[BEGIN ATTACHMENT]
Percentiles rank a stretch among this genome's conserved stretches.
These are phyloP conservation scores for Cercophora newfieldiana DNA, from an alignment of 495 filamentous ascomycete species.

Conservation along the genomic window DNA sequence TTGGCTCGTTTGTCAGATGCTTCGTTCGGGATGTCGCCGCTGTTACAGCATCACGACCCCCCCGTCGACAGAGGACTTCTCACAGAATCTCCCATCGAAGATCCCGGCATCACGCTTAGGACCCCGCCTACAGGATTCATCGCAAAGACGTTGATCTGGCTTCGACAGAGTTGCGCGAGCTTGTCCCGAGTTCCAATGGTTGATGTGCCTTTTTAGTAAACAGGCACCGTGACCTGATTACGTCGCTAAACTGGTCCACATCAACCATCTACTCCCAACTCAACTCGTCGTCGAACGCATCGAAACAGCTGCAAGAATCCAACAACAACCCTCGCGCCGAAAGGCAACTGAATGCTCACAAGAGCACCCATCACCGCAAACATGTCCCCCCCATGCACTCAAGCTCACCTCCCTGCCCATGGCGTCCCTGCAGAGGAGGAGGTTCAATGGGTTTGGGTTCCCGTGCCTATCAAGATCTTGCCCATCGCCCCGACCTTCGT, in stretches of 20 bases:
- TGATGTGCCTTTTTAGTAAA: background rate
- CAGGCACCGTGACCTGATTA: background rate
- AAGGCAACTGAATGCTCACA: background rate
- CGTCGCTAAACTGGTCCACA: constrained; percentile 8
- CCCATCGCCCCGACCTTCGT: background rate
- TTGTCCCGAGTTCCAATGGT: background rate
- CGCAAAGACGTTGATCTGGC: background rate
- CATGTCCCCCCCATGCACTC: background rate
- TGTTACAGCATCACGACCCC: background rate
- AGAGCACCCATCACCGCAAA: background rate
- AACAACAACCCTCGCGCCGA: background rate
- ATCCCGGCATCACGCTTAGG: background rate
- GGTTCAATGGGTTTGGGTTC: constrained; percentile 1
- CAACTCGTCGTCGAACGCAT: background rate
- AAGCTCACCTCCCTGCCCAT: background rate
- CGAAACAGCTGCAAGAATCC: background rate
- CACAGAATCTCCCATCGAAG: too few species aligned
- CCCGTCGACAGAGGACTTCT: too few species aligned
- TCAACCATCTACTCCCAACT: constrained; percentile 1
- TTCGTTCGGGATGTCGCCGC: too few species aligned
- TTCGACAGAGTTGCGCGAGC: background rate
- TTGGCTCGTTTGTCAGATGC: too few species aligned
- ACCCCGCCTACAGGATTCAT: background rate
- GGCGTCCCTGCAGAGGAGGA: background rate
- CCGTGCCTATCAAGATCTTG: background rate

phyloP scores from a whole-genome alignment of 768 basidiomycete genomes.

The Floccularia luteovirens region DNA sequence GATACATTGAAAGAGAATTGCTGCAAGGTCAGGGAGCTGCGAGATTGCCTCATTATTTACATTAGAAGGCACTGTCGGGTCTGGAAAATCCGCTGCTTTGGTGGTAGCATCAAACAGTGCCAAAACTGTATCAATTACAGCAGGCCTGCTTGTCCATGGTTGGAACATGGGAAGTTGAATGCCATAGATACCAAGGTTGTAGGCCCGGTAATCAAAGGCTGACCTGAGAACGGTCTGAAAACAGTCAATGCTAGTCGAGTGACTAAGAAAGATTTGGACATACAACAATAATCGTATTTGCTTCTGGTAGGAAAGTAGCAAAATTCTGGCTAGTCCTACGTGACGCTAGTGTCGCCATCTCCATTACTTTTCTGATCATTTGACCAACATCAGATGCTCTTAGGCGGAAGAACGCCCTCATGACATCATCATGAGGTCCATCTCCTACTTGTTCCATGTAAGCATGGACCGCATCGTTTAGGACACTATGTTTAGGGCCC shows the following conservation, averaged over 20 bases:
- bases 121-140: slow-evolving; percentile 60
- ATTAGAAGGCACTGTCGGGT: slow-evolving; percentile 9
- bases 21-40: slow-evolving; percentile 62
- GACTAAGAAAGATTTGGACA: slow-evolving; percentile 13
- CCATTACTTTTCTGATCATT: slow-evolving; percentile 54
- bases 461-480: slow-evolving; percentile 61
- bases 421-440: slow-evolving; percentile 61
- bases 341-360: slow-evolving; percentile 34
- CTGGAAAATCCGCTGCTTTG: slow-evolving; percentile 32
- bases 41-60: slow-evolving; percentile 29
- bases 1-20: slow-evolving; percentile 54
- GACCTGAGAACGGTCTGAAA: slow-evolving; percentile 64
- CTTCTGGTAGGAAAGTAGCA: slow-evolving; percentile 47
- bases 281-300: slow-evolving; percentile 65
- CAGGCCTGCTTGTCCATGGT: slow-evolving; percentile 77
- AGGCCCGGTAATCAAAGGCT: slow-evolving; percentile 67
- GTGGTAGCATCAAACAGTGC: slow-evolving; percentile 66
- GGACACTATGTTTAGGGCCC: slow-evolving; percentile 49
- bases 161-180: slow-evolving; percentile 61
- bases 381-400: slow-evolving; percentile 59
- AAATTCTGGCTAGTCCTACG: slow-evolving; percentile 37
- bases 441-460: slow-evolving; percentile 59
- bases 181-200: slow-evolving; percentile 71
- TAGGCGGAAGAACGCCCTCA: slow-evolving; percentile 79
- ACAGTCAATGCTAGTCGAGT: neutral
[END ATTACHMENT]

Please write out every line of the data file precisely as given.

Percentiles rank a stretch among this genome's conserved stretches.
These are phyloP conservation scores for Cercophora newfieldiana DNA, from an alignment of 495 filamentous ascomycete species.

Conservation along the genomic window DNA sequence TTGGCTCGTTTGTCAGATGCTTCGTTCGGGATGTCGCCGCTGTTACAGCATCACGACCCCCCCGTCGACAGAGGACTTCTCACAGAATCTCCCATCGAAGATCCCGGCATCACGCTTAGGACCCCGCCTACAGGATTCATCGCAAAGACGTTGATCTGGCTTCGACAGAGTTGCGCGAGCTTGTCCCGAGTTCCAATGGTTGATGTGCCTTTTTAGTAAACAGGCACCGTGACCTGATTACGTCGCTAAACTGGTCCACATCAACCATCTACTCCCAACTCAACTCGTCGTCGAACGCATCGAAACAGCTGCAAGAATCCAACAACAACCCTCGCGCCGAAAGGCAACTGAATGCTCACAAGAGCACCCATCACCGCAAACATGTCCCCCCCATGCACTCAAGCTCACCTCCCTGCCCATGGCGTCCCTGCAGAGGAGGAGGTTCAATGGGTTTGGGTTCCCGTGCCTATCAAGATCTTGCCCATCGCCCCGACCTTCGT, in stretches of 20 bases:
- TGATGTGCCTTTTTAGTAAA: background rate
- CAGGCACCGTGACCTGATTA: background rate
- AAGGCAACTGAATGCTCACA: background rate
- CGTCGCTAAACTGGTCCACA: constrained; percentile 8
- CCCATCGCCCCGACCTTCGT: background rate
- TTGTCCCGAGTTCCAATGGT: background rate
- CGCAAAGACGTTGATCTGGC: background rate
- CATGTCCCCCCCATGCACTC: background rate
- TGTTACAGCATCACGACCCC: background rate
- AGAGCACCCATCACCGCAAA: background rate
- AACAACAACCCTCGCGCCGA: background rate
- ATCCCGGCATCACGCTTAGG: background rate
- GGTTCAATGGGTTTGGGTTC: constrained; percentile 1
- CAACTCGTCGTCGAACGCAT: background rate
- AAGCTCACCTCCCTGCCCAT: background rate
- CGAAACAGCTGCAAGAATCC: background rate
- CACAGAATCTCCCATCGAAG: too few species aligned
- CCCGTCGACAGAGGACTTCT: too few species aligned
- TCAACCATCTACTCCCAACT: constrained; percentile 1
- TTCGTTCGGGATGTCGCCGC: too few species aligned
- TTCGACAGAGTTGCGCGAGC: background rate
- TTGGCTCGTTTGTCAGATGC: too few species aligned
- ACCCCGCCTACAGGATTCAT: background rate
- GGCGTCCCTGCAGAGGAGGA: background rate
- CCGTGCCTATCAAGATCTTG: background rate

phyloP scores from a whole-genome alignment of 768 basidiomycete genomes.

The Floccularia luteovirens region DNA sequence GATACATTGAAAGAGAATTGCTGCAAGGTCAGGGAGCTGCGAGATTGCCTCATTATTTACATTAGAAGGCACTGTCGGGTCTGGAAAATCCGCTGCTTTGGTGGTAGCATCAAACAGTGCCAAAACTGTATCAATTACAGCAGGCCTGCTTGTCCATGGTTGGAACATGGGAAGTTGAATGCCATAGATACCAAGGTTGTAGGCCCGGTAATCAAAGGCTGACCTGAGAACGGTCTGAAAACAGTCAATGCTAGTCGAGTGACTAAGAAAGATTTGGACATACAACAATAATCGTATTTGCTTCTGGTAGGAAAGTAGCAAAATTCTGGCTAGTCCTACGTGACGCTAGTGTCGCCATCTCCATTACTTTTCTGATCATTTGACCAACATCAGATGCTCTTAGGCGGAAGAACGCCCTCATGACATCATCATGAGGTCCATCTCCTACTTGTTCCATGTAAGCATGGACCGCATCGTTTAGGACACTATGTTTAGGGCCC shows the following conservation, averaged over 20 bases:
- bases 121-140: slow-evolving; percentile 60
- ATTAGAAGGCACTGTCGGGT: slow-evolving; percentile 9
- bases 21-40: slow-evolving; percentile 62
- GACTAAGAAAGATTTGGACA: slow-evolving; percentile 13
- CCATTACTTTTCTGATCATT: slow-evolving; percentile 54
- bases 461-480: slow-evolving; percentile 61
- bases 421-440: slow-evolving; percentile 61
- bases 341-360: slow-evolving; percentile 34
- CTGGAAAATCCGCTGCTTTG: slow-evolving; percentile 32
- bases 41-60: slow-evolving; percentile 29
- bases 1-20: slow-evolving; percentile 54
- GACCTGAGAACGGTCTGAAA: slow-evolving; percentile 64
- CTTCTGGTAGGAAAGTAGCA: slow-evolving; percentile 47
- bases 281-300: slow-evolving; percentile 65
- CAGGCCTGCTTGTCCATGGT: slow-evolving; percentile 77
- AGGCCCGGTAATCAAAGGCT: slow-evolving; percentile 67
- GTGGTAGCATCAAACAGTGC: slow-evolving; percentile 66
- GGACACTATGTTTAGGGCCC: slow-evolving; percentile 49
- bases 161-180: slow-evolving; percentile 61
- bases 381-400: slow-evolving; percentile 59
- AAATTCTGGCTAGTCCTACG: slow-evolving; percentile 37
- bases 441-460: slow-evolving; percentile 59
- bases 181-200: slow-evolving; percentile 71
- TAGGCGGAAGAACGCCCTCA: slow-evolving; percentile 79
- ACAGTCAATGCTAGTCGAGT: neutral